The Final Countdown

Echoes of Reality is structured as a score-based activity with a strict 15-minute timer. Players can add time to the clock by completing individual encounters, but if the timer reaches zero before Vara Brom has fallen the activity immediately ends. The final score a team reaches in Echoes of Reality ultimately determines how much seasonal currency they earn, and there’s a leaderboard for players who care about that sort of thing.

Unfortunately, other than grinding for seasonal items or leaderboard placement, it’s hard to see what the entire point of the Cataclysm event is. The meager story elements the event introduces don’t end on a satisfying note (again, mirroring Anthem’s core story campaign), and Anthem’s ongoing performance issues can quickly derail an otherwise promising Echoes of Reality run.

Lower level players can participate in the new Cataclysm content as long as they’ve completed a specific mid-game story mission, but that just ups the odds of getting matched with players who have no idea what to do during the poorly-constructed Echoes of Reality encounters. Again, much of the new Cataclysm content sounds good on paper, but adding new bells and whistles onto an inherently broken experience doesn’t do much good in the end.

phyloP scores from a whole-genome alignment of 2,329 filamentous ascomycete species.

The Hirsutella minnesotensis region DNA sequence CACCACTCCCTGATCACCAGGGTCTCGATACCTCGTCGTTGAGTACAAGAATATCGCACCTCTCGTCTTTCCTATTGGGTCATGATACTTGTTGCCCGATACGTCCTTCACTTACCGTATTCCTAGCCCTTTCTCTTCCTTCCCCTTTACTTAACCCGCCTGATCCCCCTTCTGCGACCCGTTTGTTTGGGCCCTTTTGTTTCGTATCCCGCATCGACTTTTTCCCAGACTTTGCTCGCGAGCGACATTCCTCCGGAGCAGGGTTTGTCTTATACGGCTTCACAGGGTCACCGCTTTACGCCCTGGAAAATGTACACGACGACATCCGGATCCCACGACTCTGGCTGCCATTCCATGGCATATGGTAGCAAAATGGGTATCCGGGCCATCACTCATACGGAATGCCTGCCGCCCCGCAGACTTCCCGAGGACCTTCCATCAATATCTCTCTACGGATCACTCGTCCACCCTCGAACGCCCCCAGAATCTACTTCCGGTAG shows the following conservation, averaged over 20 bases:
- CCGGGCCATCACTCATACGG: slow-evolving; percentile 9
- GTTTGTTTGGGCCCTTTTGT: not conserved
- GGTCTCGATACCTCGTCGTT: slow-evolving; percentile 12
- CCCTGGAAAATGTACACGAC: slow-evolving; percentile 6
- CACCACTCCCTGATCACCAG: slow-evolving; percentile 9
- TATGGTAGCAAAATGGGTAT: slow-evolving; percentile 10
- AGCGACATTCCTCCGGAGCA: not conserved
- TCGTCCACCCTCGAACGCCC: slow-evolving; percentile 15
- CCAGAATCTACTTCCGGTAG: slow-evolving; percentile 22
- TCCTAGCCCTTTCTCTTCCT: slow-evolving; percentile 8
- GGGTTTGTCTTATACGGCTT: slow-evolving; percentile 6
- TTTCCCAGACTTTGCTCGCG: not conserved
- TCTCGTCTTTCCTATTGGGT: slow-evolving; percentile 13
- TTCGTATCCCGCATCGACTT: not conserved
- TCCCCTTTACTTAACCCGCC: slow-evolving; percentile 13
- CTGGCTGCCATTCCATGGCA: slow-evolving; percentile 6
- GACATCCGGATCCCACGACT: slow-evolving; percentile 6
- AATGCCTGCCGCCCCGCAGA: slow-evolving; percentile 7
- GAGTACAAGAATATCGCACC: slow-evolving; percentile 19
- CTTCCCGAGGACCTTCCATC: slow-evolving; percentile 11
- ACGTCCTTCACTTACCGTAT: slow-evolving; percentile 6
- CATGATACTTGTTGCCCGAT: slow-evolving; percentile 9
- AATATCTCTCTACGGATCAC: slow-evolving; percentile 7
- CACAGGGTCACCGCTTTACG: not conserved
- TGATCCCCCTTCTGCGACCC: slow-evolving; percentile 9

Harsh Realities

I’m not going to use Anthem’s Cataclysm event as an excuse to climb up onto a soapbox, but I will point out that the event’s poor implementation is indicative of the larger problem at Anthem’s core: BioWare.

To be clear, this isn’t me attacking or demeaning BioWare. I still have a lot of love for the studio that gave me Star Wars: Knights of the Old Republic, Dragon Age, and the original Mass Effect trilogy. However, Anthem’s Cataclysm event is yet more proof that something needs to change if BioWare is going to pull itself out of the seemingly perpetual tailspin it’s been in.

I understand that BioWare isn’t exactly in a great spot. It can’t just step away from Anthem to catch its proverbial breath and reassess things because that would likely drive away the game’s already meager playerbase. Plus, chances are the studio is also under pressure to complete upcoming projects like the rumored Dragon Age 4. Prior industry reports have made it clear that BioWare’s been burning the candle at both ends for quite some time now, and Anthem’s Cataclysm rollout is proof positive that little, if anything, has changed.

What I’m trying to say here is that I hope BioWare finds an opportunity to step back and refocus. My guess is that the studio is pushing ahead with Anthem’s continued development because it’s obligated to, and its lack of passion shows.

I’m not saying that BioWare should just cut its losses and abandon Anthem, but I’d bet any dedicated fan would agree that the Cataclysm update did a lot more harm to player confidence than good. If BioWare truly does want to right Anthem’s listing ship, it needs to right its own ship first. Otherwise I fear that Anthem’s playerbase only has more disappointment to look forward to.